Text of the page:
Answered: Determine the effect or recording each - Alpha Dent Implants

Answered: Determine the effect or recording each


When you sell it a few years later, you find that you can only get $12,000 for it. The $8,000 you lost is depreciation. It’s an expense of doing business. If you buy the services of a CPA to do your business tax return, you deduct the expense in the year you buy it. But you also use the expense in that year.


Since the company has not yet provided the product or service, it cannot recognize the customer’s payment as revenue, according to the revenue recognition principle. Thus, the account is called unearned revenue. The company owing the product or service creates the liability to the customer. Recall that the basic components of even the simplest accounting system are accounts and a general ledger. Accounts shows all the changes made to assets, liabilities, and equity—the three main categories in the accounting equation. Each of these categories, in turn, includes many individual accounts, all of which a company maintains in its general ledger. When you discover theft, the bookkeeping implications probably won’t be at the top of your mind.

The Basics 1. Accounting Equation

As soon as the asset has provided benefit to the company, the value of the asset used is transferred from the balance sheet to the income statement as an expense. Some common examples of prepaid expenses are supplies, depreciation, insurance, and rent.


You will notice that stockholder’s increases with common stock issuance and revenues, and decreases from dividend payouts and expenses. Stockholder’s equity is reported on the balance sheet in the form of contributed capital and retained earnings. The most common liability to a business is accounts payable , which comprises of money owed to providers of goods and services to the business, known as vendors. US GAAP requires accrual basis accounting that records expenses and revenue before cash is actually paid or received.

Accrued revenues

This amount will carry over to future periods until used. The balances in the Supplies and Supplies Expense accounts show as follows. Bee-In-The-Bonnet Company purchased office supplies costing $8,000 and debited Supplies for the full amount. At the end of the accounting period, a physical count of supplies revealed $2,200 still on hand. The appropriate adjusting journal entry to be made at the end of the period would be a. Debit Supplies Expense, $2,200; Credit Supplies, $2,200. Debit Supplies, $5,800; Credit Supplies Expense, $5,800.c.

assets and increase liabilities by €26,000.d. Have no effect on the accounting equation.

Chapter 4_3rd

An asset can be cash or something that has monetary value such as inventory, furniture, equipment etc. while liabilities are debts that need to be paid in the future. For example, if you have a house then that is an asset for you but it is also a liability because it needs to be paid off in the future.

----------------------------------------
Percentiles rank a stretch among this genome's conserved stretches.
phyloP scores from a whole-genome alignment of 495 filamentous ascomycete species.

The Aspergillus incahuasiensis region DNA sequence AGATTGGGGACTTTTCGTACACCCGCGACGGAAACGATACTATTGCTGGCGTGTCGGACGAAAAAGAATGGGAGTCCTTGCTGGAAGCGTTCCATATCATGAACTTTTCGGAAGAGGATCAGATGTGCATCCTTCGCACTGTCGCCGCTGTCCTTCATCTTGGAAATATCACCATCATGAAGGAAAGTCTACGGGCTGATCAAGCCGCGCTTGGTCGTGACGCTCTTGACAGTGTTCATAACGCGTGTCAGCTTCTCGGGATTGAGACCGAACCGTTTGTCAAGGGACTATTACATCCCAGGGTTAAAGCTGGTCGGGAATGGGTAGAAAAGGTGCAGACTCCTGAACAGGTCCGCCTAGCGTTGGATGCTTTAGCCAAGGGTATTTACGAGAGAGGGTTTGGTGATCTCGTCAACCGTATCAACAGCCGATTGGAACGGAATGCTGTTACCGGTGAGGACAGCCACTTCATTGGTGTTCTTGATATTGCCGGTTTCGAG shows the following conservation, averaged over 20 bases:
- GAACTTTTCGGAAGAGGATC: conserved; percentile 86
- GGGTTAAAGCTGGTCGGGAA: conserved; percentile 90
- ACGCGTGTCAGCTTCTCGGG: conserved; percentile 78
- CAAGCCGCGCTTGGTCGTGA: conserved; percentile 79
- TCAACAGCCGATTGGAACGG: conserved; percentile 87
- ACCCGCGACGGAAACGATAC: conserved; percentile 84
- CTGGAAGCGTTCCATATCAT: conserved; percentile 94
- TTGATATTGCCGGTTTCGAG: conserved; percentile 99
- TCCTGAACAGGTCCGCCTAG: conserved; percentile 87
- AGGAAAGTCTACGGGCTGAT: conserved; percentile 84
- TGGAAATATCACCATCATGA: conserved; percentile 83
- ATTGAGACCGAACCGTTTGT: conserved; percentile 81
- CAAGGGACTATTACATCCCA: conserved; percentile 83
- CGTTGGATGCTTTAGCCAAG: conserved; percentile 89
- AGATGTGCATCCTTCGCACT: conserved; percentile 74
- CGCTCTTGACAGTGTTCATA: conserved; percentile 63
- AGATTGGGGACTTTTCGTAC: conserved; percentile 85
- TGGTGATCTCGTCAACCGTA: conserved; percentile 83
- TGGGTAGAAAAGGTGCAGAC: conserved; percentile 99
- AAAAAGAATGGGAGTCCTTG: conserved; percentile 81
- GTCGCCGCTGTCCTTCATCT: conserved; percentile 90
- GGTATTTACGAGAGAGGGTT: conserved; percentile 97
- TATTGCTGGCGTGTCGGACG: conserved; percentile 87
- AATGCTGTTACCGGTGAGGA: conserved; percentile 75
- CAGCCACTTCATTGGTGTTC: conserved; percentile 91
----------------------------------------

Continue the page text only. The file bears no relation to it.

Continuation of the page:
How does depreciation affect the 3 financial statements?

Depreciation flows out of the balance sheet from Property Plant and Equipment (PP&E) onto the income statement as an expense, and then gets added back in the cash flow statement. For this section of linking the 3 financial statements, it's important to build a separate depreciation schedule. expense gradually writes down the value of a fixed asset so that asset values are appropriately represented on the balance sheet. Depreciation occurs through an accounting adjusting entry in which the account Depreciation Expense is debited and the contra asset account Accumulated Depreciation is credited. Depreciation is called a “non-cash” expense.

Illustration of Prepaid Rent

Assets are represented on the balance sheet financial statement. Some common examples of assets are cash, accounts receivable, inventory, supplies, prepaid expenses, notes receivable, equipment, buildings, machinery, and land. Expenses such as depreciation and amortization are typically recorded with journal entries, due to accounting software limitations. These expenses are recorded to show the decline in value of certain assets over time and do not affect cash. Depreciation expense is recorded with a debit and the other side of the transaction is recorded to accumulated depreciation with a credit. Amortization expense is also recorded with a debit and the other side of the transaction is recorded to accumulated amortization as a credit.

What are the effects on the accounting equation from the adjustment for depreciation quizlet?

What happens to the accounting equation when the adjustment for depreciation expense for the accounting period is recorded? Assets decrease and stockholders' equity decreases.

EBITDA is an acronym for earnings before interest, tax, depreciation, and amortization. Analysts can look at EBITDA as a benchmark metric for cash flow. It is calculated by adding interest, tax, depreciation, and amortization to net income. Typically, analysts will look at each of these inputs to understand how they are affecting cash flow. Depreciation is entered as a debit on the income statement as an expense and a credit to asset value .

Property, plant, and equipment is the title given to long-lived assets the business uses to help generate revenue. This category is sometimes called fixed assets.

May 17, 2022

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